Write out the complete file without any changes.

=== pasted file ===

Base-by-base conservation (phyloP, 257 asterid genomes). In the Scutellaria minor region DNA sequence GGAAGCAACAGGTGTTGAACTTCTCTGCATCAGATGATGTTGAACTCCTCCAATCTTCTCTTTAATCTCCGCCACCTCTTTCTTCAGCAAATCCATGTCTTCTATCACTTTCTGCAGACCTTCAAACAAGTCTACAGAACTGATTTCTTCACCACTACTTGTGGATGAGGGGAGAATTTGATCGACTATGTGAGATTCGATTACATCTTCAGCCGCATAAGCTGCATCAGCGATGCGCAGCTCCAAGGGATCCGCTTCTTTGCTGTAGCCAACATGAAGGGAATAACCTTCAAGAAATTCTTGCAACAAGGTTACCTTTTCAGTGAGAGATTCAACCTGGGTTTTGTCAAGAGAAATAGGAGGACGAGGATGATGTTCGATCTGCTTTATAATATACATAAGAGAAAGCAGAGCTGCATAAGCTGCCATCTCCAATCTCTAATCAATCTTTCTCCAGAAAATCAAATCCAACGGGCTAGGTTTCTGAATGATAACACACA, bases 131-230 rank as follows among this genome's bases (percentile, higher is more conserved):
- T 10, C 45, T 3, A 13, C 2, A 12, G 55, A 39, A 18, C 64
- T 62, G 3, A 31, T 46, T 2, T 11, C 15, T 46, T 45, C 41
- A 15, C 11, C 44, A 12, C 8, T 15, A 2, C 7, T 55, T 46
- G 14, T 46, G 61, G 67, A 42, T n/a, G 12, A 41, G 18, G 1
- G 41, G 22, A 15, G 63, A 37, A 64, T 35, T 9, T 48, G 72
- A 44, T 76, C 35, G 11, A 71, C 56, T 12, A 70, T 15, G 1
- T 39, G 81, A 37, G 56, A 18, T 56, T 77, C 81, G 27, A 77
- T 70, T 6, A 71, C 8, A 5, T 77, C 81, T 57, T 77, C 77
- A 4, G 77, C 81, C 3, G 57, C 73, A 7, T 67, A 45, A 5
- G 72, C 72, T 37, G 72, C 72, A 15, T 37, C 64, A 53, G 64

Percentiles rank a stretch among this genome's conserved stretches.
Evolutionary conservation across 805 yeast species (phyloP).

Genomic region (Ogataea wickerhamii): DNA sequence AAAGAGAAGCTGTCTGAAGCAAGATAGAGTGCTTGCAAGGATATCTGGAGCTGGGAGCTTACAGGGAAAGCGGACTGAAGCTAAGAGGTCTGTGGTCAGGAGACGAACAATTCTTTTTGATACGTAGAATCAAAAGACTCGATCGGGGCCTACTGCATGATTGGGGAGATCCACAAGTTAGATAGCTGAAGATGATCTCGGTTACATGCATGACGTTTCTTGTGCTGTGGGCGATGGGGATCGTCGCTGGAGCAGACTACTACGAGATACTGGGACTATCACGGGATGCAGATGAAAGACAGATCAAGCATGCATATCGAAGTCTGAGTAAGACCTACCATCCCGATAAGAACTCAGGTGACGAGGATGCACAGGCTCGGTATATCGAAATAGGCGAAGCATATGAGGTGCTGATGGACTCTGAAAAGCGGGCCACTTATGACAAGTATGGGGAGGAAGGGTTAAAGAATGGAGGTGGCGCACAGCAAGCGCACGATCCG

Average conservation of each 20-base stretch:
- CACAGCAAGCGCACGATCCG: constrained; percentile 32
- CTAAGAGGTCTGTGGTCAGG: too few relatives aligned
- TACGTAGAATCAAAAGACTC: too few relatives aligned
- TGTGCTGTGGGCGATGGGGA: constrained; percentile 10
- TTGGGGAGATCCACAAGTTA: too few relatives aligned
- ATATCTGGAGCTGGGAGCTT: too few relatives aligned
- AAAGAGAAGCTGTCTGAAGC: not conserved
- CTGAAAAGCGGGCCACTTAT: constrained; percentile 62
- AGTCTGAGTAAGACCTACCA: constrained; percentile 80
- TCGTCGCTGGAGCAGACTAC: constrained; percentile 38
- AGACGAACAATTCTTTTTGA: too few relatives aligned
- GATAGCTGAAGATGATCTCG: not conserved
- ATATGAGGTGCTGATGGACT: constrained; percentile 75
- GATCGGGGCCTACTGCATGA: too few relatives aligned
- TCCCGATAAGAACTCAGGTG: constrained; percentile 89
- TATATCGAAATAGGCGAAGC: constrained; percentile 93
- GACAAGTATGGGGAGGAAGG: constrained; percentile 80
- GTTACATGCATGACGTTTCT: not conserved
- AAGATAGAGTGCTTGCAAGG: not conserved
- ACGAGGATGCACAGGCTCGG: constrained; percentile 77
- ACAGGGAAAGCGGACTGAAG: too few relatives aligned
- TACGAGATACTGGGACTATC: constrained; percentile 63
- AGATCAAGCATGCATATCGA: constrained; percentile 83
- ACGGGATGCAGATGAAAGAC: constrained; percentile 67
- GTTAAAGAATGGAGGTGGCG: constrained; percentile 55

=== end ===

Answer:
Base-by-base conservation (phyloP, 257 asterid genomes). In the Scutellaria minor region DNA sequence GGAAGCAACAGGTGTTGAACTTCTCTGCATCAGATGATGTTGAACTCCTCCAATCTTCTCTTTAATCTCCGCCACCTCTTTCTTCAGCAAATCCATGTCTTCTATCACTTTCTGCAGACCTTCAAACAAGTCTACAGAACTGATTTCTTCACCACTACTTGTGGATGAGGGGAGAATTTGATCGACTATGTGAGATTCGATTACATCTTCAGCCGCATAAGCTGCATCAGCGATGCGCAGCTCCAAGGGATCCGCTTCTTTGCTGTAGCCAACATGAAGGGAATAACCTTCAAGAAATTCTTGCAACAAGGTTACCTTTTCAGTGAGAGATTCAACCTGGGTTTTGTCAAGAGAAATAGGAGGACGAGGATGATGTTCGATCTGCTTTATAATATACATAAGAGAAAGCAGAGCTGCATAAGCTGCCATCTCCAATCTCTAATCAATCTTTCTCCAGAAAATCAAATCCAACGGGCTAGGTTTCTGAATGATAACACACA, bases 131-230 rank as follows among this genome's bases (percentile, higher is more conserved):
- T 10, C 45, T 3, A 13, C 2, A 12, G 55, A 39, A 18, C 64
- T 62, G 3, A 31, T 46, T 2, T 11, C 15, T 46, T 45, C 41
- A 15, C 11, C 44, A 12, C 8, T 15, A 2, C 7, T 55, T 46
- G 14, T 46, G 61, G 67, A 42, T n/a, G 12, A 41, G 18, G 1
- G 41, G 22, A 15, G 63, A 37, A 64, T 35, T 9, T 48, G 72
- A 44, T 76, C 35, G 11, A 71, C 56, T 12, A 70, T 15, G 1
- T 39, G 81, A 37, G 56, A 18, T 56, T 77, C 81, G 27, A 77
- T 70, T 6, A 71, C 8, A 5, T 77, C 81, T 57, T 77, C 77
- A 4, G 77, C 81, C 3, G 57, C 73, A 7, T 67, A 45, A 5
- G 72, C 72, T 37, G 72, C 72, A 15, T 37, C 64, A 53, G 64

Percentiles rank a stretch among this genome's conserved stretches.
Evolutionary conservation across 805 yeast species (phyloP).

Genomic region (Ogataea wickerhamii): DNA sequence AAAGAGAAGCTGTCTGAAGCAAGATAGAGTGCTTGCAAGGATATCTGGAGCTGGGAGCTTACAGGGAAAGCGGACTGAAGCTAAGAGGTCTGTGGTCAGGAGACGAACAATTCTTTTTGATACGTAGAATCAAAAGACTCGATCGGGGCCTACTGCATGATTGGGGAGATCCACAAGTTAGATAGCTGAAGATGATCTCGGTTACATGCATGACGTTTCTTGTGCTGTGGGCGATGGGGATCGTCGCTGGAGCAGACTACTACGAGATACTGGGACTATCACGGGATGCAGATGAAAGACAGATCAAGCATGCATATCGAAGTCTGAGTAAGACCTACCATCCCGATAAGAACTCAGGTGACGAGGATGCACAGGCTCGGTATATCGAAATAGGCGAAGCATATGAGGTGCTGATGGACTCTGAAAAGCGGGCCACTTATGACAAGTATGGGGAGGAAGGGTTAAAGAATGGAGGTGGCGCACAGCAAGCGCACGATCCG

Average conservation of each 20-base stretch:
- CACAGCAAGCGCACGATCCG: constrained; percentile 32
- CTAAGAGGTCTGTGGTCAGG: too few relatives aligned
- TACGTAGAATCAAAAGACTC: too few relatives aligned
- TGTGCTGTGGGCGATGGGGA: constrained; percentile 10
- TTGGGGAGATCCACAAGTTA: too few relatives aligned
- ATATCTGGAGCTGGGAGCTT: too few relatives aligned
- AAAGAGAAGCTGTCTGAAGC: not conserved
- CTGAAAAGCGGGCCACTTAT: constrained; percentile 62
- AGTCTGAGTAAGACCTACCA: constrained; percentile 80
- TCGTCGCTGGAGCAGACTAC: constrained; percentile 38
- AGACGAACAATTCTTTTTGA: too few relatives aligned
- GATAGCTGAAGATGATCTCG: not conserved
- ATATGAGGTGCTGATGGACT: constrained; percentile 75
- GATCGGGGCCTACTGCATGA: too few relatives aligned
- TCCCGATAAGAACTCAGGTG: constrained; percentile 89
- TATATCGAAATAGGCGAAGC: constrained; percentile 93
- GACAAGTATGGGGAGGAAGG: constrained; percentile 80
- GTTACATGCATGACGTTTCT: not conserved
- AAGATAGAGTGCTTGCAAGG: not conserved
- ACGAGGATGCACAGGCTCGG: constrained; percentile 77
- ACAGGGAAAGCGGACTGAAG: too few relatives aligned
- TACGAGATACTGGGACTATC: constrained; percentile 63
- AGATCAAGCATGCATATCGA: constrained; percentile 83
- ACGGGATGCAGATGAAAGAC: constrained; percentile 67
- GTTAAAGAATGGAGGTGGCG: constrained; percentile 55